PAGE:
• Four states — Maryland, Minnesota, New Mexico, and Vermont — have loosened certain restrictions placed on people who have yet to repay outstanding legal financial obligations. A new Maryland law will no longer make repayment of outstanding court fees or other court costs a precondition for expunging records of non-violent crimes. A bill enacted in New Mexico will remove the existing requirement that the state suspend driver’s licenses when people fail to appear in court or for non-payment of fines and fees. Minnesota made retroactive a 2021 law that ended driver’s license suspensions for unpaid fines, restoring licenses suspended pre-2021. More narrowly, in Vermont residents will no longer lose their driver’s licenses solely because they haven’t paid the fines for a moving violation.
  • Six states — Arkansas, Hawai’i, Kansas, North Dakota, Utah, and Virginia — enacted bills that would require studies of how state and/or local courts operate, including the role of fines and fees. Five of the six states are requiring one-time studies. Virginia is requiring two: one examining costs and fees charged in state facilities and another examining costs in local jails. Utah will now require an annual report of the Utah Judicial Council that includes a range of details related to the courts’ use of fees and their justification. The council must also include justification for any new fees or fee changes it recommends and provide details on where the revenue will go.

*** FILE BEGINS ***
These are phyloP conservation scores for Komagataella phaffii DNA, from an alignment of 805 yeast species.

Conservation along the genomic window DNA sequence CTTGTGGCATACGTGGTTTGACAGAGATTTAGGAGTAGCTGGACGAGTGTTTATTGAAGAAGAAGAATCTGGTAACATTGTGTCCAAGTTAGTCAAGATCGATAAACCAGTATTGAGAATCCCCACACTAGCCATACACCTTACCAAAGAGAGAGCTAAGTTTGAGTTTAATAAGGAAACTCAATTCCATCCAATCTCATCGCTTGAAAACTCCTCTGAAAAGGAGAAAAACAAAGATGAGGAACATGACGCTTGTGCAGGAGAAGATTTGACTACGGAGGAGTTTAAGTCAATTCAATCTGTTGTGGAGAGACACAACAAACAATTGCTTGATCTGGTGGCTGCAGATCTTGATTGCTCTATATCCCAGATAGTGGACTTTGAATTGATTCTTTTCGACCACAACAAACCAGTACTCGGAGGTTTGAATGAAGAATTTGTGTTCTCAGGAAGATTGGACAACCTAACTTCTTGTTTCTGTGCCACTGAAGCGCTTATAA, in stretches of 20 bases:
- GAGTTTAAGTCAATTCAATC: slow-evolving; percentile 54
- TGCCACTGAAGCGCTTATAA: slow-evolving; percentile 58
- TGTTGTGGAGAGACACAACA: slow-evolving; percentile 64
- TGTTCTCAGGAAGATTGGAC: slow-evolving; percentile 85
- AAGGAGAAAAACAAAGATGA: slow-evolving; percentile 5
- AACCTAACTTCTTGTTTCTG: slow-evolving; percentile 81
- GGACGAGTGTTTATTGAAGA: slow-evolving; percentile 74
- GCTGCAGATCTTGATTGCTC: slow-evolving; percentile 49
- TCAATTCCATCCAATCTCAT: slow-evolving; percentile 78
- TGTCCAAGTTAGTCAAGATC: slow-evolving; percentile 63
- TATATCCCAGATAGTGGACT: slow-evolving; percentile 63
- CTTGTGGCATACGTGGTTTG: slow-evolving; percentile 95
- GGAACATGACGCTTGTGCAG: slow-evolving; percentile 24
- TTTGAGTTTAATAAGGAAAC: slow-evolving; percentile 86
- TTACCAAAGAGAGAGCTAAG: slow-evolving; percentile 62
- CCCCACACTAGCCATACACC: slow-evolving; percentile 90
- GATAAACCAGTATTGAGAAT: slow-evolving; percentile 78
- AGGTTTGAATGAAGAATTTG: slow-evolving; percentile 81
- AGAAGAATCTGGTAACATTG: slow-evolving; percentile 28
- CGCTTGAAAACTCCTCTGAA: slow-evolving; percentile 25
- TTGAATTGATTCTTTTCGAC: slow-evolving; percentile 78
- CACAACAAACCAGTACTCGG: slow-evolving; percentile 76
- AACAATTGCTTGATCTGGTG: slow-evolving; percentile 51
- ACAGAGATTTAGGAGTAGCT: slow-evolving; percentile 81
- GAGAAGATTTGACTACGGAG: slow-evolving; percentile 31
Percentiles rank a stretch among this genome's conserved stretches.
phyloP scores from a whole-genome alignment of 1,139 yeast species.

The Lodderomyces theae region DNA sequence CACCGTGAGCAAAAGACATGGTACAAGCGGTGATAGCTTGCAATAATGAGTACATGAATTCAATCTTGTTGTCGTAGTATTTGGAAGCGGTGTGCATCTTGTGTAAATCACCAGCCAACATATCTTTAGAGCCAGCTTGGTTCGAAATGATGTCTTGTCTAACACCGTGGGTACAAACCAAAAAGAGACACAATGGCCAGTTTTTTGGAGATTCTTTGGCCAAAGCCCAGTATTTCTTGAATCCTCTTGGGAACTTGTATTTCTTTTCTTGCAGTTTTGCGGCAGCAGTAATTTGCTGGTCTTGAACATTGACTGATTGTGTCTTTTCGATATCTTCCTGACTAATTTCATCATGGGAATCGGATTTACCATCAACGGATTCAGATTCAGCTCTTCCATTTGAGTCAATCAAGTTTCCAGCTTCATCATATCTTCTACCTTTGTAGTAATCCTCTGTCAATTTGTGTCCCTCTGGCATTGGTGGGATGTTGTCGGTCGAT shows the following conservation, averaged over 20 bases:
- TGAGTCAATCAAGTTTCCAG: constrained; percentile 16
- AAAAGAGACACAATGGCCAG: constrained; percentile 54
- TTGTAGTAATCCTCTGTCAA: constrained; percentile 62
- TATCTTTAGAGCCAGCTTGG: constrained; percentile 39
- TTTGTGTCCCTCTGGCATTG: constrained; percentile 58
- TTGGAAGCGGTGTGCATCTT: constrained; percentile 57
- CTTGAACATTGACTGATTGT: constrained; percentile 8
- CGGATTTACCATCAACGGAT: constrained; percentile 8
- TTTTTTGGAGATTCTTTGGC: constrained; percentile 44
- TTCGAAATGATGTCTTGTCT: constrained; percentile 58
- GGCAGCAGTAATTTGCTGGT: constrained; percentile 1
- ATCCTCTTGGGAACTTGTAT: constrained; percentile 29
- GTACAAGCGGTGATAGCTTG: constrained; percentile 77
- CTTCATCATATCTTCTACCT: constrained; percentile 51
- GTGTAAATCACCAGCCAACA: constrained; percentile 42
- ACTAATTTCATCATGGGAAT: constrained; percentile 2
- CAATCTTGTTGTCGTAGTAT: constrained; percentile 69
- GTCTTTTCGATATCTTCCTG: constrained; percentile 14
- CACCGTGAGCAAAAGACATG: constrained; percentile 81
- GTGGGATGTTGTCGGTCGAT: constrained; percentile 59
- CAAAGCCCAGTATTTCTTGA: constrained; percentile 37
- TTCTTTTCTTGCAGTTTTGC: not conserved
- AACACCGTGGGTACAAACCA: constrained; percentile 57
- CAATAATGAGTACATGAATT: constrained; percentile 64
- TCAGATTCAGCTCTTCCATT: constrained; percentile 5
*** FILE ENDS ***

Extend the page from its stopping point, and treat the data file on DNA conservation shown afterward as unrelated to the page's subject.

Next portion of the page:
Many states this year did consider, and a few enacted, bills that exacerbate the hardship associated with fees in the criminal legal system. But the overwhelming trend is in the right direction — toward fewer fees and more dollars for state legal system administration provided via general funds. Other states should follow suit in 2024.